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Image Source: IshitaPhotoIdeas

Suggested Starter: Click below to listen to the beautiful ‘Lorelei’ sung by the Scorpions…

Lorelei, the mystical rock, soaring more than 120m above the Rhine still stands in the midst of the swirling currents, near St. Goarhausen, Germany. The mystery & the myth still float in the mist. Lorelei, the maiden singing the most beautiful song may perhaps lure the hapless sailor to his death, even now. And so goes the German folklore…

The legendary Lorelei still captivates & intrigues the minds of the the thousands of visitors who visit this place everyday. The Rhine is well known for its romantic interludes. But, it is here that the Rhine loses its romanticism. It curves itself to form the steepest ‘U’, as if to desperately defy the ‘Romantic’ tag that has been conferred on it. As if like a rebellious teenager. There is no denying that the Rhine is absolutely dangerous adorned with rapids & reefs & more than a few boats & vessels must have been capsized at the spot where Lorelei Rock stand!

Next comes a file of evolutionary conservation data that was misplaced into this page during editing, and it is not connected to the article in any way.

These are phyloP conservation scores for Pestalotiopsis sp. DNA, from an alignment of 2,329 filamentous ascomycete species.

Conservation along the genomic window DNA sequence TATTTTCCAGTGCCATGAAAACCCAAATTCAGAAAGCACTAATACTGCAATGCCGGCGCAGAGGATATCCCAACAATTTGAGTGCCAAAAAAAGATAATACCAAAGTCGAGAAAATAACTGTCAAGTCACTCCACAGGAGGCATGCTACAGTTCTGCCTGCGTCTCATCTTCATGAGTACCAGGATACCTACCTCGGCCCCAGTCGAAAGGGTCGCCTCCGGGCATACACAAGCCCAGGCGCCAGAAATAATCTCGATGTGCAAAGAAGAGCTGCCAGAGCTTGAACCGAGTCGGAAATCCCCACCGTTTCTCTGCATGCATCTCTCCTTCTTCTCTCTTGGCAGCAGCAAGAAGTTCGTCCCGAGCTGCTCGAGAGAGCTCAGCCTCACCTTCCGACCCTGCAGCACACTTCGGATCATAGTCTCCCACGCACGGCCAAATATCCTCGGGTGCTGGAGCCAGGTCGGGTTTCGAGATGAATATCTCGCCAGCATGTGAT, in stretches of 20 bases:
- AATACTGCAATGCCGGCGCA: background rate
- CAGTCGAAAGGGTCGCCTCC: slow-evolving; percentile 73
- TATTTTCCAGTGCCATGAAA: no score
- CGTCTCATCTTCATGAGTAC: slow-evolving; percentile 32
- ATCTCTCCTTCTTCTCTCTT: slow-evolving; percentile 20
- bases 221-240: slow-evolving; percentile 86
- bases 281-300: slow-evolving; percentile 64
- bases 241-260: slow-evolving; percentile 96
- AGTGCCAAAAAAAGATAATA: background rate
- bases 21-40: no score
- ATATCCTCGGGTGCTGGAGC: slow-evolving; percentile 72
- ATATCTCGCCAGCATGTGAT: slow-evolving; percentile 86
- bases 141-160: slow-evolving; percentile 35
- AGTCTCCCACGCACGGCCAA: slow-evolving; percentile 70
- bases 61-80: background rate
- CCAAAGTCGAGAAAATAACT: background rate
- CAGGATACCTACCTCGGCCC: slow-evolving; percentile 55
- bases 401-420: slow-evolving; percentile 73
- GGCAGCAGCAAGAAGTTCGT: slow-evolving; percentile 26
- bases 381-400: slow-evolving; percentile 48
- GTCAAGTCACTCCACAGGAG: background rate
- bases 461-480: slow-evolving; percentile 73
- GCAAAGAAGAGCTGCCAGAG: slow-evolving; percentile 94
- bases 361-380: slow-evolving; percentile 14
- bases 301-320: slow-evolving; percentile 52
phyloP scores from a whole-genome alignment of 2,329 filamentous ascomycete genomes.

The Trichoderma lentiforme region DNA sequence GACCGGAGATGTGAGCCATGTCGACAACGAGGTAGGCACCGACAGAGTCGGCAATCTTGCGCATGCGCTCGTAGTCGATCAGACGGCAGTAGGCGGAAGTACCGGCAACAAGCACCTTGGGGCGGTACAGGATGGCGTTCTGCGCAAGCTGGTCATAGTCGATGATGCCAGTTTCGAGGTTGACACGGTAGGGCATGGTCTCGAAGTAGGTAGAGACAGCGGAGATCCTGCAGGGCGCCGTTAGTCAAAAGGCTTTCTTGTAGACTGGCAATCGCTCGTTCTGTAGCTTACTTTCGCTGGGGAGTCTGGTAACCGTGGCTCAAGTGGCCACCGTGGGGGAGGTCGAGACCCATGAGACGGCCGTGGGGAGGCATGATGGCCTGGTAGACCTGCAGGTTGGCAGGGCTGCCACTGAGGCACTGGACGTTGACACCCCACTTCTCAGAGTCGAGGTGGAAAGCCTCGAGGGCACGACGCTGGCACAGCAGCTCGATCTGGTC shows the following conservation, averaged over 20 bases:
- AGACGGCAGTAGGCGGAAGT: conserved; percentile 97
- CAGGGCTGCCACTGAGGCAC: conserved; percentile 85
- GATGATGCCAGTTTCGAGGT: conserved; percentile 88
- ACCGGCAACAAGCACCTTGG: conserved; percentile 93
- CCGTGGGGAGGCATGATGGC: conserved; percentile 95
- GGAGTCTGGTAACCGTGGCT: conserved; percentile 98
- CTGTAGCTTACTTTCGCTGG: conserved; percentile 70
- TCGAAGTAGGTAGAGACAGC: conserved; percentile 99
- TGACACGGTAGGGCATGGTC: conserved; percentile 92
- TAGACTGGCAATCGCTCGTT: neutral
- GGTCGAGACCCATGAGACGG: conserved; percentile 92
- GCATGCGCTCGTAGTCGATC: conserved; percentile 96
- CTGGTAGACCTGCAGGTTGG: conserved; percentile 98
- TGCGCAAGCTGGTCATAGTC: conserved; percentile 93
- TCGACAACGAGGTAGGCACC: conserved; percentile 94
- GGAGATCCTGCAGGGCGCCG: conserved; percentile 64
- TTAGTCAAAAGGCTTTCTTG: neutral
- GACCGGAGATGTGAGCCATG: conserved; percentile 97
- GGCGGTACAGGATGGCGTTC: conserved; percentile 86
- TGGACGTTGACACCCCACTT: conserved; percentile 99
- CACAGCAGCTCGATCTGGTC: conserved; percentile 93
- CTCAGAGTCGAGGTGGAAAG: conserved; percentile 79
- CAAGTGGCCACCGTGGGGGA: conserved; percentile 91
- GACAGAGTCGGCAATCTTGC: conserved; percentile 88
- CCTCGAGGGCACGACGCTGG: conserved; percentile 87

Situated in the the Upper Middle Rhine Valley, the Romantic Rhine Region between the city of Bingen and Koblenz, has been declared a UNESCO WORLD HERITAGE SITE. In this stretch of 65 kms there are more than 40 ruined castles & palaces, all along the Rhine. Each ruin has its own story & each castle has its own legends – some happy & pleasant, while others are laden with heavy grief.